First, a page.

YG Contributor: Immanuel Wallerstein, 1930-2019

Immanuel Wallerstein, a long-time contributor to YaleGlobal Online, died August 31, 2019, at the age of 88. He was also a member of the faculty of the Sociology Department at Yale. A prolific writer of many books and essays, he also developed world-system theory, suggesting the world has been caught up for centuries in a system of dominant and dependent nations and communities. “Wallerstein obtained an unparalleled and truly encyclopedic knowledge of the social, political and economic history of the world over the past five hundred years,” notes an essay from the Sociology Department at Yale. His final article for YaleGlobal Online was “Encyclopedias: The Truths du Jour.” – YaleGlobal

YG Contributor: Immanuel Wallerstein, 1930-2019

Immanuel Wallerstein – sociologist, historian, long-time contributor to YaleGlobal who developed theories on world systems – died at age 88
Wednesday, September 4, 2019

Immanuel Wallerstein, a prolific writer on multiple global challenges and long-time contributor to YaleGlobal Online, died August 31, 2019. Wallerstein was also a senior research scientist for the Department of Sociology at Yale from 2000 until his death. The recipient of numerous awards, he also served as president of the International Sociological Association from 1994 to 1998.

Wallerstein was an intellectual force for those who question globalization and global systems and institutions, perhaps best known for his world system theory and opposition to the exploitive nature of capitalism and the subsequent inequalities associated with colonial systems, developing economies, unskilled labor and more. For him, the world’s many competitive nations are caught up in a system of dependent and dominant states and individuals.

According to his theory, “This ‘world system’ promotes an international division of labor, and this has propitiated a distinction of three types of countries: central, peripheric and semi-peripheric,” explains Gabriel Andrade, assistant professor of ethics and behavioral science at Ajman University, UAE, for the journal Merion West after Wallerstein’s death. “Peripheric countries are those that have been colonized. Their function in the system is to provide raw materials and cheap labor. Central countries are colonial powers; they extract resources, process them, and sell their products at a much higher price. Semi-peripheric countries serve as commercial intermediaries between central and peripheric countries, and additionally, they serve as bases of operations for attacks from central countries against other central countries.”

Andrade describes Wallerstein’s work, while at times flawed, as intellectual, complex, concise, interdisciplinary, encompassing politics and economics while focusing on major global issues.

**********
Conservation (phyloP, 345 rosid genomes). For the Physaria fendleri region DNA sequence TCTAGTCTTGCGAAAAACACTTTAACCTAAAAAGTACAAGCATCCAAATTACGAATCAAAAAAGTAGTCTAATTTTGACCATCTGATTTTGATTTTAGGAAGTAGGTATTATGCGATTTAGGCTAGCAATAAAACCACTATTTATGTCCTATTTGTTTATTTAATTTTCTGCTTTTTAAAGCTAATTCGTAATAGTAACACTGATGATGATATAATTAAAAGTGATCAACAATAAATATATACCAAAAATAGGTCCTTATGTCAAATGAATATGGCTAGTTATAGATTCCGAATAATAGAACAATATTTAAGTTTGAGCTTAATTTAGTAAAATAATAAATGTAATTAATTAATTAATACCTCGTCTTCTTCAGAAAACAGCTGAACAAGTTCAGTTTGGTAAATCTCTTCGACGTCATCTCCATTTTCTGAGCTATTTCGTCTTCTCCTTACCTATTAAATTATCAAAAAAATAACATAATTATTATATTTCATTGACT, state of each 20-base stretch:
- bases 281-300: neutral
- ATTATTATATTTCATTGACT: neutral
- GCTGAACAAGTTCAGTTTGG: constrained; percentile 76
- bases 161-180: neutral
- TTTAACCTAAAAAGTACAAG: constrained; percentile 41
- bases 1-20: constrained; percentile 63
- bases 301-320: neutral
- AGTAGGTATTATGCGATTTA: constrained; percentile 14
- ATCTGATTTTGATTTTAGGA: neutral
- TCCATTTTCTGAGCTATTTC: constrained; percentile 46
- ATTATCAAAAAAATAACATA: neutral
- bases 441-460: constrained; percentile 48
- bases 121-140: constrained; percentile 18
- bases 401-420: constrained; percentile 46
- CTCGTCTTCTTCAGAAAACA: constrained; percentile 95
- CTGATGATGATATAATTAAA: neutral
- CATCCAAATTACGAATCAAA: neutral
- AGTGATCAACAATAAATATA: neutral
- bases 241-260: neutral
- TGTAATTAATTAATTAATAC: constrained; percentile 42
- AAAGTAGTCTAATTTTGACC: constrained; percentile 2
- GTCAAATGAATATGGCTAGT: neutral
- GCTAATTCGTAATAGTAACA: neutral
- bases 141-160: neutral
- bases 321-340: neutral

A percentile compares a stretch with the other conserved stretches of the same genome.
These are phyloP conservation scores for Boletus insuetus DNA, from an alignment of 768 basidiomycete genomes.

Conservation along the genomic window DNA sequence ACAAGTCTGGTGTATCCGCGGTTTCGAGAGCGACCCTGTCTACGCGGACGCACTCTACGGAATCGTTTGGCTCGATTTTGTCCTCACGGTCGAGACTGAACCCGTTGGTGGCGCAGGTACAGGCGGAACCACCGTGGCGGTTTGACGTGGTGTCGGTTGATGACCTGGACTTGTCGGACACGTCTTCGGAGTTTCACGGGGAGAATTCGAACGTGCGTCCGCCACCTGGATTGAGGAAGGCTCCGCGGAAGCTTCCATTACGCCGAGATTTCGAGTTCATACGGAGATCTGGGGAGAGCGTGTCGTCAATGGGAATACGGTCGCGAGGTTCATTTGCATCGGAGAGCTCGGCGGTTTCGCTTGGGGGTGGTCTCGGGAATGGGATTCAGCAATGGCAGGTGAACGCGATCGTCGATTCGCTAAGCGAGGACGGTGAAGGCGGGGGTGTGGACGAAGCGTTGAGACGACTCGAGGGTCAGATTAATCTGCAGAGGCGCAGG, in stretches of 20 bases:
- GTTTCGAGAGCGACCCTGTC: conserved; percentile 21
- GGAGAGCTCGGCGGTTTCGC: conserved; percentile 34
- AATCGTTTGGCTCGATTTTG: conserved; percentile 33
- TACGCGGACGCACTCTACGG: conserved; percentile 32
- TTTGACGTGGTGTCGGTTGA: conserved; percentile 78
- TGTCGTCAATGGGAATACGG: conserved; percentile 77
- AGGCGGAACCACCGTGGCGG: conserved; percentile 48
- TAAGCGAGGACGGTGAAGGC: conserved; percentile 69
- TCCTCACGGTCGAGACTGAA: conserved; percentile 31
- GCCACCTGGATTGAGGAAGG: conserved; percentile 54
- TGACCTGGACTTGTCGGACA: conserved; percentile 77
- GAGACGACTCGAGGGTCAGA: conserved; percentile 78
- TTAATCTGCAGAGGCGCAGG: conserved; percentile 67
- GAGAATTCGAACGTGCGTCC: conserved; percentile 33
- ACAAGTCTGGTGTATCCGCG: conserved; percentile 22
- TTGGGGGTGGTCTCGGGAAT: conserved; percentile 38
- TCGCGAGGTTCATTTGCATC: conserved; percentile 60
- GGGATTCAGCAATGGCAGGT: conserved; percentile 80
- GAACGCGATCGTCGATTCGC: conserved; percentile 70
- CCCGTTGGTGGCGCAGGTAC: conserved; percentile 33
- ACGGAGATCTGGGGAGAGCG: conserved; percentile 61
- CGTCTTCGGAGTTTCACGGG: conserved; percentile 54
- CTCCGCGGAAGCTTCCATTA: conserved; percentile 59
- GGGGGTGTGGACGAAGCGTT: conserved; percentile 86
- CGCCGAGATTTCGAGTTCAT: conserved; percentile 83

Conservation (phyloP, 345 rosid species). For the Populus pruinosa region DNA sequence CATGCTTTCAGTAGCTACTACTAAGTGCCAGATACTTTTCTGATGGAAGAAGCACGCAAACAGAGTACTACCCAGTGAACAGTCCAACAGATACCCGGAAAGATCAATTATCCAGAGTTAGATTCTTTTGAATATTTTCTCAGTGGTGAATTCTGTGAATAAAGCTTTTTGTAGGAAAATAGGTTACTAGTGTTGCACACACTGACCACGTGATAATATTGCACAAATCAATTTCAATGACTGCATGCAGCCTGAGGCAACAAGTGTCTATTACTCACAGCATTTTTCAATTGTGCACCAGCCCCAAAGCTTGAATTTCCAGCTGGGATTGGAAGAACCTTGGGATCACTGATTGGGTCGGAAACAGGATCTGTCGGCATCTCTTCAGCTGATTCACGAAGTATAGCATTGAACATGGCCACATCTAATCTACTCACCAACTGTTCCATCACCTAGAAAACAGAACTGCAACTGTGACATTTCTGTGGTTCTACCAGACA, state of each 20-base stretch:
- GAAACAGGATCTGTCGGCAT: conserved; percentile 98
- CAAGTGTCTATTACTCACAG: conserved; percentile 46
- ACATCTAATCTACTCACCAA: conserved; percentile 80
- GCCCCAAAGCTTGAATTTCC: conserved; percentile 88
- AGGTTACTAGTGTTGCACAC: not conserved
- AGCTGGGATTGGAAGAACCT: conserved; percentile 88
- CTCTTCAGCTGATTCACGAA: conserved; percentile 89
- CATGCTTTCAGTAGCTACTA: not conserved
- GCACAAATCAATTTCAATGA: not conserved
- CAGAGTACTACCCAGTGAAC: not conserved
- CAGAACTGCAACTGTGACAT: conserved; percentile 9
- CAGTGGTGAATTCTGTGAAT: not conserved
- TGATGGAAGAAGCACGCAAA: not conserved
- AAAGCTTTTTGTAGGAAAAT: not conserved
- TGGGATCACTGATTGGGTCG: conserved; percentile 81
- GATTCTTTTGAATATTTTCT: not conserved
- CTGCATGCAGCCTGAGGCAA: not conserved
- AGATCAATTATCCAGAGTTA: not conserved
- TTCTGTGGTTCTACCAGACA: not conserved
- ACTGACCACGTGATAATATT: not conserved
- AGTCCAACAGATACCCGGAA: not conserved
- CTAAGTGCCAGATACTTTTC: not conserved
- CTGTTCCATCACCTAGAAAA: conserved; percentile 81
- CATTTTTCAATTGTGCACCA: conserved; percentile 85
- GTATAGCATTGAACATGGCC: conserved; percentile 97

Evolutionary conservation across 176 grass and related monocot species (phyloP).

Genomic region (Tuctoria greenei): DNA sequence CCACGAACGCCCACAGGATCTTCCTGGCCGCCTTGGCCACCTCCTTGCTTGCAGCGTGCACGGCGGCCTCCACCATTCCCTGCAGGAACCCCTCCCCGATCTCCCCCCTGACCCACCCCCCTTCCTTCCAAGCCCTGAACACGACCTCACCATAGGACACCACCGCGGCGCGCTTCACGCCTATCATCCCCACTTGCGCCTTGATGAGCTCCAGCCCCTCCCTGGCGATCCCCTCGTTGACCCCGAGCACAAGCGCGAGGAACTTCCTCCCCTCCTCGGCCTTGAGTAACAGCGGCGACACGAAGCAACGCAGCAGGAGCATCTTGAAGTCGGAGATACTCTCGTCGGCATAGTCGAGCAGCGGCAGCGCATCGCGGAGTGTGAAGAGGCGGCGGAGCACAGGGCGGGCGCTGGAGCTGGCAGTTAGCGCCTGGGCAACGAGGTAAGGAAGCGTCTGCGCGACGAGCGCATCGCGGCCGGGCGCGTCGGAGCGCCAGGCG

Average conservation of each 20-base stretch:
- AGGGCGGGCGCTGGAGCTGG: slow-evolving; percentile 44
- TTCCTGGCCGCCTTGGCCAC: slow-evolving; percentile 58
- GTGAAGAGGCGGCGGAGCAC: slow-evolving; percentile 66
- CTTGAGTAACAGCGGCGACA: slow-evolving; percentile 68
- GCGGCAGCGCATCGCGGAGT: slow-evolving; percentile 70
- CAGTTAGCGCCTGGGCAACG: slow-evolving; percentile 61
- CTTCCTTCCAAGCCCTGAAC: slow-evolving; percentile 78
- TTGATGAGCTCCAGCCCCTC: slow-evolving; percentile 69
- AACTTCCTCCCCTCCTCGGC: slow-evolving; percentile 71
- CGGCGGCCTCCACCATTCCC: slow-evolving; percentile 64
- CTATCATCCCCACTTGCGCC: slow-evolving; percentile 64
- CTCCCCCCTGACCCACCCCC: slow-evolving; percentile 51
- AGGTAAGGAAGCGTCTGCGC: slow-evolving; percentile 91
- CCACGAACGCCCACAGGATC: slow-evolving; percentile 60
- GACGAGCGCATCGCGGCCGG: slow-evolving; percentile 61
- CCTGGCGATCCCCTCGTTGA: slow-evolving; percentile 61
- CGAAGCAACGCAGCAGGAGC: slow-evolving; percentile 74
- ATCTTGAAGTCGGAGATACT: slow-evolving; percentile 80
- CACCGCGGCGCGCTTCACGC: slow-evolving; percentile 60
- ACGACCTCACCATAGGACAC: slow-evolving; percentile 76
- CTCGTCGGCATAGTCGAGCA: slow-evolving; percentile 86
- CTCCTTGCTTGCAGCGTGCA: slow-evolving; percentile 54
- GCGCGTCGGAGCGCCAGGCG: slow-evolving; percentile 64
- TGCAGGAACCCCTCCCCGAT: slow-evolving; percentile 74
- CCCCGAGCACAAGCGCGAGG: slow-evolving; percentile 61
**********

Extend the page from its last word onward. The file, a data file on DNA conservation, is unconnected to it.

Wallerstein’s writings explored all facets of the world, and he took nothing for granted. His last article for YaleGlobal tackled encyclopedias as a tool for a world experiencing rapid change: “Encyclopedias are in fact historical documents of the era in which they were compiled. We can learn much about the evolution of the world’s institutions and modes of thinking by using encyclopedias as an historical tool. Not only containers of different truths, they enable systematic comparison among diverse eras and language communities.” This essay, like so many others by Wallerstein, urged critical thinking and he cautioned scholars to approach such documents and the promises by their creators and organizers with skepticism.

He was the author of numerous books – including four-volume The Modern World-System, The Capitalist World-Economy and World Systems Analysis and Dynamics of Global Crisis and Uncertain Worlds: World-Systems Analysis in Changing Times – and Wallerstein encouraged fellow humans to consider alternatives for a better life and organize collectively for new and better systems. He published a wealth of essays, two each month since 1998, first for the Fernand Braudel Center at Binghamton University and then his own website. These covered quick fixes and intervention in the Middle East, the consequences  of US decline, the Israeli-Palestinian conflict, neoliberal globalization and more – some reprinted by YaleGlobal.

The last commentary, his 500th, was published on July 1. The essay mostly focused on his writing process, but also offered parting advice: “I have indicated in the past that I thought the crucial struggle was a class struggle, using class in a very broadly defined sense. What those who will be alive in the future can do is to struggle with themselves so this change may be a real one. I still think that and therefore I think there is a 50-50 chance that we’ll make it to transformatory change, but only 50-50.”

Selected works by Immanuel Wallerstein for YaleGlobal Online:

Encyclopedias: The Truths du Jour

The 19th-Century World-System

Quo Vadis America?

Hail Britannia!

The Trans-Atlantic Aftershock of 9/11

Also read the essay about Wallerstein from the Sociology Department at Yale.

© 2019 YaleGlobal and the MacMillan Center

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